The agreement lasts for one year with options to renew, said June Wendlandt, Wyoming BLM Wild Horse and Burro program lead.
Currently the Wilsons’ ranch is the only wild horse ecosanctuary in the country. Another ranch in Nevada is working with the BLM to create a similar model but using a combination of private ranch and adjacent BLM land.
“But it’s a long way from being settled,” Gorey said. “There’s really nothing comparable to the one in Wyoming."
Patricia Fazio, the statewide coordinator for the Wyoming Wild Horse Coalition, doesn’t believe the ecosanctuary should be billed as a way for tourists to see wild horses. When a horse is sterilized its behavior changes, she said.
Wild horses naturally form family bonds that mixed mares and stallions, she said. Separating the herds by sex alters group behavior.
“They are then just like domestic horses you would turn out,” Fazio said. “They shouldn’t be called wild horse ecosanctuaries if the horses aren’t truly wild.”
From a welfare point of view, Fazio doesn’t see a problem with ecosanctuaries. But it’s not enough. “You put 300 horses in an ecosanctuary, that’s great, but we need an overriding national solution,” she said. Fazio believes the BLM is far behind on efforts to manage wild horse populations through birth control.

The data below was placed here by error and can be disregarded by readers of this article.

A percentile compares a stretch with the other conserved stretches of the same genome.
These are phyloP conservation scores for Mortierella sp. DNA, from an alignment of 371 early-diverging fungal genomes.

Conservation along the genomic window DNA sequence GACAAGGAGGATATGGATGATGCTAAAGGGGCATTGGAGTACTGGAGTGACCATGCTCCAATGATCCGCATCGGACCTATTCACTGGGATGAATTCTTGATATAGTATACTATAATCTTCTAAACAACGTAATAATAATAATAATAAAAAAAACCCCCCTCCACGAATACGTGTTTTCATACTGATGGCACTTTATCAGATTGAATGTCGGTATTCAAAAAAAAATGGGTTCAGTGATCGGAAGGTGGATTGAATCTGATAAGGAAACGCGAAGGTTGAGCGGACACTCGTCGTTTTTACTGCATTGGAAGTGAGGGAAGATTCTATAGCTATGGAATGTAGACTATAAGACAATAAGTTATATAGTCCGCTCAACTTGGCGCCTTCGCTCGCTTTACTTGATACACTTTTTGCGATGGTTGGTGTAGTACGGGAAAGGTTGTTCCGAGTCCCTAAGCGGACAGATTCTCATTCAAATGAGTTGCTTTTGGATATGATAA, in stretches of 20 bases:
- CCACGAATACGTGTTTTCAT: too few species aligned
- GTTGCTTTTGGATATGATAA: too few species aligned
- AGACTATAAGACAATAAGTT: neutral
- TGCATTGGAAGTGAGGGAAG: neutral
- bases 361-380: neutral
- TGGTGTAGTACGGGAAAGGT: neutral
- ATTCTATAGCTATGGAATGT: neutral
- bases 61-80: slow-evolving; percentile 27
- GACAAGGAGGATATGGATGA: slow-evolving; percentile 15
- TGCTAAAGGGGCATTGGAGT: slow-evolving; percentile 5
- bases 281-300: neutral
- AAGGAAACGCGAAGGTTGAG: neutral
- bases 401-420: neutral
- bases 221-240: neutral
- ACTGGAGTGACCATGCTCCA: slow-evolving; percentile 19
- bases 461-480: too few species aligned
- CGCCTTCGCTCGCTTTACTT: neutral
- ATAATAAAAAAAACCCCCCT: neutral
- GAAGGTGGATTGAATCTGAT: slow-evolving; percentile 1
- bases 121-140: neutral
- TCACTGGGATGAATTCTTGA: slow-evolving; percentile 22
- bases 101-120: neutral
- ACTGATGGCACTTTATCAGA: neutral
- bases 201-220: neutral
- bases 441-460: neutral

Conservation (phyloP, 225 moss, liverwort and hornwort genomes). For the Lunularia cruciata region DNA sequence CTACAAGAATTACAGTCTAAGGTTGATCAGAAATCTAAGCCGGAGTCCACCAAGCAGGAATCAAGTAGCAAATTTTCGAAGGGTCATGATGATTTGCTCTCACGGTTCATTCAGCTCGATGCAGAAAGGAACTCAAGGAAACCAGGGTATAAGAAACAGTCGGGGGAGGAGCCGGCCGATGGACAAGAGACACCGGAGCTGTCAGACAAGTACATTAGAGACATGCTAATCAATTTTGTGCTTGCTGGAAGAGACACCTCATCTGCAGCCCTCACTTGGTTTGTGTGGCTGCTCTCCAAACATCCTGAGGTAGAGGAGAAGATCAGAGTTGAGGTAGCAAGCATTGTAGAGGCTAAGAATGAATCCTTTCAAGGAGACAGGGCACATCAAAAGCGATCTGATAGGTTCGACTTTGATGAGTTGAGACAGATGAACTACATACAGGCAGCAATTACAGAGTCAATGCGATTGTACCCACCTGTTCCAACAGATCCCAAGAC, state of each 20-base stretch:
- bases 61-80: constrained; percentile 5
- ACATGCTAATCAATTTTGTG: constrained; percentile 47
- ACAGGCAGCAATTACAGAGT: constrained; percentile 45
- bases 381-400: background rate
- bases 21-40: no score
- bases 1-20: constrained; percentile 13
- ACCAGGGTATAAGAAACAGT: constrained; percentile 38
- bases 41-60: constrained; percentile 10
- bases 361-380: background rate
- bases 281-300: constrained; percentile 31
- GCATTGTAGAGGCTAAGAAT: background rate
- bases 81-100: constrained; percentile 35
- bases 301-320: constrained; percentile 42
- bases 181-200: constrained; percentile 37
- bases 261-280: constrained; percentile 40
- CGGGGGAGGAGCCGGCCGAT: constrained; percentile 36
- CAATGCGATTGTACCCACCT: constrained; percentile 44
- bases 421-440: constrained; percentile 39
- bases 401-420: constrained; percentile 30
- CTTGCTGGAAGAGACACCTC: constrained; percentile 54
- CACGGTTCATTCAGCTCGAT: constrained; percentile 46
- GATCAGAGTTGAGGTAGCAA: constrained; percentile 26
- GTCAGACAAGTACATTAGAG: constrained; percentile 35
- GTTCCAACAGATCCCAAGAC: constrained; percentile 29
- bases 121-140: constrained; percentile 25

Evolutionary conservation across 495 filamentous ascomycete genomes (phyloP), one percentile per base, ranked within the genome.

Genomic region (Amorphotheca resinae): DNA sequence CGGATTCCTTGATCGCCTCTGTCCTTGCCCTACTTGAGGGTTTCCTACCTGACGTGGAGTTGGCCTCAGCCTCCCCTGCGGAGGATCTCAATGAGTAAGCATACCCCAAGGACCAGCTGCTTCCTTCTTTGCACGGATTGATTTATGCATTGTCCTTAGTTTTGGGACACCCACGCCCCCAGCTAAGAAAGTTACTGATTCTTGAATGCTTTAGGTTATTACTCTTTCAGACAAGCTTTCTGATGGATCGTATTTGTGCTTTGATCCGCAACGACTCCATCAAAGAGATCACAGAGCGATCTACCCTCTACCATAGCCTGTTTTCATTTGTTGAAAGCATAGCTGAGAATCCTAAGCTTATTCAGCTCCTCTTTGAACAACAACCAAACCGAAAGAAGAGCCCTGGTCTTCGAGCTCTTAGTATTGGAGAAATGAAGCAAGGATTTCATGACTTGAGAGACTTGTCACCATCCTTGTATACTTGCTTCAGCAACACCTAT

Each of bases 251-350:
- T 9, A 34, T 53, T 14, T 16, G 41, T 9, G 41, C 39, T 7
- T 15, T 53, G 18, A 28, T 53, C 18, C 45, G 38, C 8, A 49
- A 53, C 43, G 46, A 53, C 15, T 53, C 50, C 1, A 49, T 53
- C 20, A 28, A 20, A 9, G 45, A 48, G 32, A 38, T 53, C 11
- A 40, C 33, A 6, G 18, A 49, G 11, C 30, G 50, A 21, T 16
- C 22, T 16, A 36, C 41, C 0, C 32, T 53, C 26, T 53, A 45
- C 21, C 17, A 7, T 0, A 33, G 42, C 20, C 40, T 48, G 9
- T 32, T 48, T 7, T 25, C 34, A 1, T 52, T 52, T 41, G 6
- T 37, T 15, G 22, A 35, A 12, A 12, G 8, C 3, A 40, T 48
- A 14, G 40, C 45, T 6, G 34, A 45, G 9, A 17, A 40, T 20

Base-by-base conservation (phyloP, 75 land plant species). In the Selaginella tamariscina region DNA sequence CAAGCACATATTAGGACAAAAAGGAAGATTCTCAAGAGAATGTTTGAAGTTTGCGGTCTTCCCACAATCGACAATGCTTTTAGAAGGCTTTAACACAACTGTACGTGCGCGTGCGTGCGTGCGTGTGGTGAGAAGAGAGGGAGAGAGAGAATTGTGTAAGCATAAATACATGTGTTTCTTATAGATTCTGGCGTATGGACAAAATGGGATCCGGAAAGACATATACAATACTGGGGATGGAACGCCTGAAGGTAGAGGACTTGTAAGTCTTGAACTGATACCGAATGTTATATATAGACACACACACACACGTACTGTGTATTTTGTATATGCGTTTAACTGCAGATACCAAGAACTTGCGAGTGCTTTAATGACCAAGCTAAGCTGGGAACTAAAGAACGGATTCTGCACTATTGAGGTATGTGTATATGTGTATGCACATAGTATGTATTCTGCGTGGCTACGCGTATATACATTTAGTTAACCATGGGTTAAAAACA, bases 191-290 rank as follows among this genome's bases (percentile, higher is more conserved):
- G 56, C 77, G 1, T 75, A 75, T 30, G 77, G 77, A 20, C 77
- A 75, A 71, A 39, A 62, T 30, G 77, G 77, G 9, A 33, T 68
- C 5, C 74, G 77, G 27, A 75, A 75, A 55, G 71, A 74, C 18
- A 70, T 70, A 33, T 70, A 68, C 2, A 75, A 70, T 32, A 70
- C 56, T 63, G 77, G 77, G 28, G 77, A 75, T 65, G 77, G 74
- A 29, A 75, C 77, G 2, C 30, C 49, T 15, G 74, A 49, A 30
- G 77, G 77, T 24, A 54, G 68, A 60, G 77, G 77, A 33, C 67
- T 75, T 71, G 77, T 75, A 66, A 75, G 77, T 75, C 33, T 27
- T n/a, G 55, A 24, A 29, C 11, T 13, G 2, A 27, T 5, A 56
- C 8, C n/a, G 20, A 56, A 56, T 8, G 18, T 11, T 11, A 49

The American Wild Horse Preservation Campaign sees some benefit to wild horse ecosanctuaries — mainly that it keeps the animals in the West “where they belong” and that the areas will be accessible to the public, said Suzanne Roy, director of the Wild Horse Preservation Campaign.
However, Roy agrees with Fazio. The term ecosanctuary is a misnomer. It’s not a revolutionary management tool.
“We think it’s another name for long-term holding for the horses,” she said.
The BLM should use the herd management areas as ecosanctuaries and let the animals remain naturally on the range, managed by birth control, Roy said.
While ecosanctuaries provides care for some horses it is a distraction from the real issue, which is on-range management efforts to reduce the population, according to Roy. Even if the BLM approves more ecosanctuaries they still won’t make a substantial dent in the tens of thousands of horses in holding facilities, Roy said. The BLM needs to put more of its resources into on-range management, like administering birth control and rangeland improvements, instead of spending money on round-ups and holding horses, Roy said.